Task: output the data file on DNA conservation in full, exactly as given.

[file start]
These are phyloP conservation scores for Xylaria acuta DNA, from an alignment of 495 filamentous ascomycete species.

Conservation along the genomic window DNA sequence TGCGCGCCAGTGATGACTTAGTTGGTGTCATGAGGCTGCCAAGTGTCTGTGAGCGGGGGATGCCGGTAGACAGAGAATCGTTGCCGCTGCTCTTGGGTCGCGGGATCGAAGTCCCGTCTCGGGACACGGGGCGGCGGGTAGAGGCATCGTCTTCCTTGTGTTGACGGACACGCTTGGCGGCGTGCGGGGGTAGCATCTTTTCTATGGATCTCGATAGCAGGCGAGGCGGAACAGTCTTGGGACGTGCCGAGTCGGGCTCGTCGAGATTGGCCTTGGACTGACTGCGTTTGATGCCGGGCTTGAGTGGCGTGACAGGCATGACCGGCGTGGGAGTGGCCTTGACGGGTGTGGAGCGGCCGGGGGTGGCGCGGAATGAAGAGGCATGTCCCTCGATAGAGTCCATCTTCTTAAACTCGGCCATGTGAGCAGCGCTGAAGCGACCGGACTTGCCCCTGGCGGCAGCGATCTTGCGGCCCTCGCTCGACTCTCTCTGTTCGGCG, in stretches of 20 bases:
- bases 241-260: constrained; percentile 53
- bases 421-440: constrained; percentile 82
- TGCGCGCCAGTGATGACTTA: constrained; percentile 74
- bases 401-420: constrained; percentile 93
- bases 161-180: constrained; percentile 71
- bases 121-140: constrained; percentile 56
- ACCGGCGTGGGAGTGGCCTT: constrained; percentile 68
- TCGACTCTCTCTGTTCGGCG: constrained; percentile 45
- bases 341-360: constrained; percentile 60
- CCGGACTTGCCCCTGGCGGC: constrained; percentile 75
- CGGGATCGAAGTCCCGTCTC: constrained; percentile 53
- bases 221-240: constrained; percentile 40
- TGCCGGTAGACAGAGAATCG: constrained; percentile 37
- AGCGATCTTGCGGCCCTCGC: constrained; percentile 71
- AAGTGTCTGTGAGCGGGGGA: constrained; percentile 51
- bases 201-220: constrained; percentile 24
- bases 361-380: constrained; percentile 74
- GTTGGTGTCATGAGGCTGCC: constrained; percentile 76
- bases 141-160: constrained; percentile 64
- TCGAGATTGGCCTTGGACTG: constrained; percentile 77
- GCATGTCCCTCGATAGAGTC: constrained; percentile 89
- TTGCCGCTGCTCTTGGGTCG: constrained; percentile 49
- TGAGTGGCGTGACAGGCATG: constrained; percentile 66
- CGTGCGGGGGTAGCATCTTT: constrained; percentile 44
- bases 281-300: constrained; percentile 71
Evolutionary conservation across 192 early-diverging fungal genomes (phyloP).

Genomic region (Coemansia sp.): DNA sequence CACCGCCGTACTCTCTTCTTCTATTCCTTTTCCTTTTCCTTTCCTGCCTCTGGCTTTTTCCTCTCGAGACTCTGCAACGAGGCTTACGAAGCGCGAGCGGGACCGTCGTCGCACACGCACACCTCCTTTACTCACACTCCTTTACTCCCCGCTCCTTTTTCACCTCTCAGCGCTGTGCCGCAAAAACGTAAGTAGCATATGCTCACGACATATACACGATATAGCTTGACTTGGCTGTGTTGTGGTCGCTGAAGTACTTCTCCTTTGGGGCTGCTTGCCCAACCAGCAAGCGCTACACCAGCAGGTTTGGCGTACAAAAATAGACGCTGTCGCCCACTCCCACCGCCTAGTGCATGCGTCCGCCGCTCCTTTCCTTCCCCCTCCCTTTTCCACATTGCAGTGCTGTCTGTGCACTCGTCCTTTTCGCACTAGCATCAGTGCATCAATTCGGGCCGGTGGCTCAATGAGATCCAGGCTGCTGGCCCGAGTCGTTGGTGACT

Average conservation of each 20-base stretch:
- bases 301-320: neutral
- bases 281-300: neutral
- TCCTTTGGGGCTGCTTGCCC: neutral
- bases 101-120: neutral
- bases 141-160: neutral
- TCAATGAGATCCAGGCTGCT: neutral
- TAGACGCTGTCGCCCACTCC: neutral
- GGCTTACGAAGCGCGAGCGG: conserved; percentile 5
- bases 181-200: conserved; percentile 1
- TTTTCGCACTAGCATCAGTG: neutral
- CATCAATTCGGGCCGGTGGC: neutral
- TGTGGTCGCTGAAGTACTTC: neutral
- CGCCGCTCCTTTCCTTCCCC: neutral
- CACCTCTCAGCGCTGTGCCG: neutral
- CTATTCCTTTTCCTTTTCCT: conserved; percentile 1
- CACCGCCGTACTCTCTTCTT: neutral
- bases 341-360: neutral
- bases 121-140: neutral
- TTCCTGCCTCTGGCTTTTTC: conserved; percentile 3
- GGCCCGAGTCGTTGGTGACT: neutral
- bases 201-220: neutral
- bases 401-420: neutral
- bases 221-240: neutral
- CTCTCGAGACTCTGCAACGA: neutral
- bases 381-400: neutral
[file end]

These are phyloP conservation scores for Xylaria acuta DNA, from an alignment of 495 filamentous ascomycete species.

Conservation along the genomic window DNA sequence TGCGCGCCAGTGATGACTTAGTTGGTGTCATGAGGCTGCCAAGTGTCTGTGAGCGGGGGATGCCGGTAGACAGAGAATCGTTGCCGCTGCTCTTGGGTCGCGGGATCGAAGTCCCGTCTCGGGACACGGGGCGGCGGGTAGAGGCATCGTCTTCCTTGTGTTGACGGACACGCTTGGCGGCGTGCGGGGGTAGCATCTTTTCTATGGATCTCGATAGCAGGCGAGGCGGAACAGTCTTGGGACGTGCCGAGTCGGGCTCGTCGAGATTGGCCTTGGACTGACTGCGTTTGATGCCGGGCTTGAGTGGCGTGACAGGCATGACCGGCGTGGGAGTGGCCTTGACGGGTGTGGAGCGGCCGGGGGTGGCGCGGAATGAAGAGGCATGTCCCTCGATAGAGTCCATCTTCTTAAACTCGGCCATGTGAGCAGCGCTGAAGCGACCGGACTTGCCCCTGGCGGCAGCGATCTTGCGGCCCTCGCTCGACTCTCTCTGTTCGGCG, in stretches of 20 bases:
- bases 241-260: constrained; percentile 53
- bases 421-440: constrained; percentile 82
- TGCGCGCCAGTGATGACTTA: constrained; percentile 74
- bases 401-420: constrained; percentile 93
- bases 161-180: constrained; percentile 71
- bases 121-140: constrained; percentile 56
- ACCGGCGTGGGAGTGGCCTT: constrained; percentile 68
- TCGACTCTCTCTGTTCGGCG: constrained; percentile 45
- bases 341-360: constrained; percentile 60
- CCGGACTTGCCCCTGGCGGC: constrained; percentile 75
- CGGGATCGAAGTCCCGTCTC: constrained; percentile 53
- bases 221-240: constrained; percentile 40
- TGCCGGTAGACAGAGAATCG: constrained; percentile 37
- AGCGATCTTGCGGCCCTCGC: constrained; percentile 71
- AAGTGTCTGTGAGCGGGGGA: constrained; percentile 51
- bases 201-220: constrained; percentile 24
- bases 361-380: constrained; percentile 74
- GTTGGTGTCATGAGGCTGCC: constrained; percentile 76
- bases 141-160: constrained; percentile 64
- TCGAGATTGGCCTTGGACTG: constrained; percentile 77
- GCATGTCCCTCGATAGAGTC: constrained; percentile 89
- TTGCCGCTGCTCTTGGGTCG: constrained; percentile 49
- TGAGTGGCGTGACAGGCATG: constrained; percentile 66
- CGTGCGGGGGTAGCATCTTT: constrained; percentile 44
- bases 281-300: constrained; percentile 71
Evolutionary conservation across 192 early-diverging fungal genomes (phyloP).

Genomic region (Coemansia sp.): DNA sequence CACCGCCGTACTCTCTTCTTCTATTCCTTTTCCTTTTCCTTTCCTGCCTCTGGCTTTTTCCTCTCGAGACTCTGCAACGAGGCTTACGAAGCGCGAGCGGGACCGTCGTCGCACACGCACACCTCCTTTACTCACACTCCTTTACTCCCCGCTCCTTTTTCACCTCTCAGCGCTGTGCCGCAAAAACGTAAGTAGCATATGCTCACGACATATACACGATATAGCTTGACTTGGCTGTGTTGTGGTCGCTGAAGTACTTCTCCTTTGGGGCTGCTTGCCCAACCAGCAAGCGCTACACCAGCAGGTTTGGCGTACAAAAATAGACGCTGTCGCCCACTCCCACCGCCTAGTGCATGCGTCCGCCGCTCCTTTCCTTCCCCCTCCCTTTTCCACATTGCAGTGCTGTCTGTGCACTCGTCCTTTTCGCACTAGCATCAGTGCATCAATTCGGGCCGGTGGCTCAATGAGATCCAGGCTGCTGGCCCGAGTCGTTGGTGACT

Average conservation of each 20-base stretch:
- bases 301-320: neutral
- bases 281-300: neutral
- TCCTTTGGGGCTGCTTGCCC: neutral
- bases 101-120: neutral
- bases 141-160: neutral
- TCAATGAGATCCAGGCTGCT: neutral
- TAGACGCTGTCGCCCACTCC: neutral
- GGCTTACGAAGCGCGAGCGG: conserved; percentile 5
- bases 181-200: conserved; percentile 1
- TTTTCGCACTAGCATCAGTG: neutral
- CATCAATTCGGGCCGGTGGC: neutral
- TGTGGTCGCTGAAGTACTTC: neutral
- CGCCGCTCCTTTCCTTCCCC: neutral
- CACCTCTCAGCGCTGTGCCG: neutral
- CTATTCCTTTTCCTTTTCCT: conserved; percentile 1
- CACCGCCGTACTCTCTTCTT: neutral
- bases 341-360: neutral
- bases 121-140: neutral
- TTCCTGCCTCTGGCTTTTTC: conserved; percentile 3
- GGCCCGAGTCGTTGGTGACT: neutral
- bases 201-220: neutral
- bases 401-420: neutral
- bases 221-240: neutral
- CTCTCGAGACTCTGCAACGA: neutral
- bases 381-400: neutral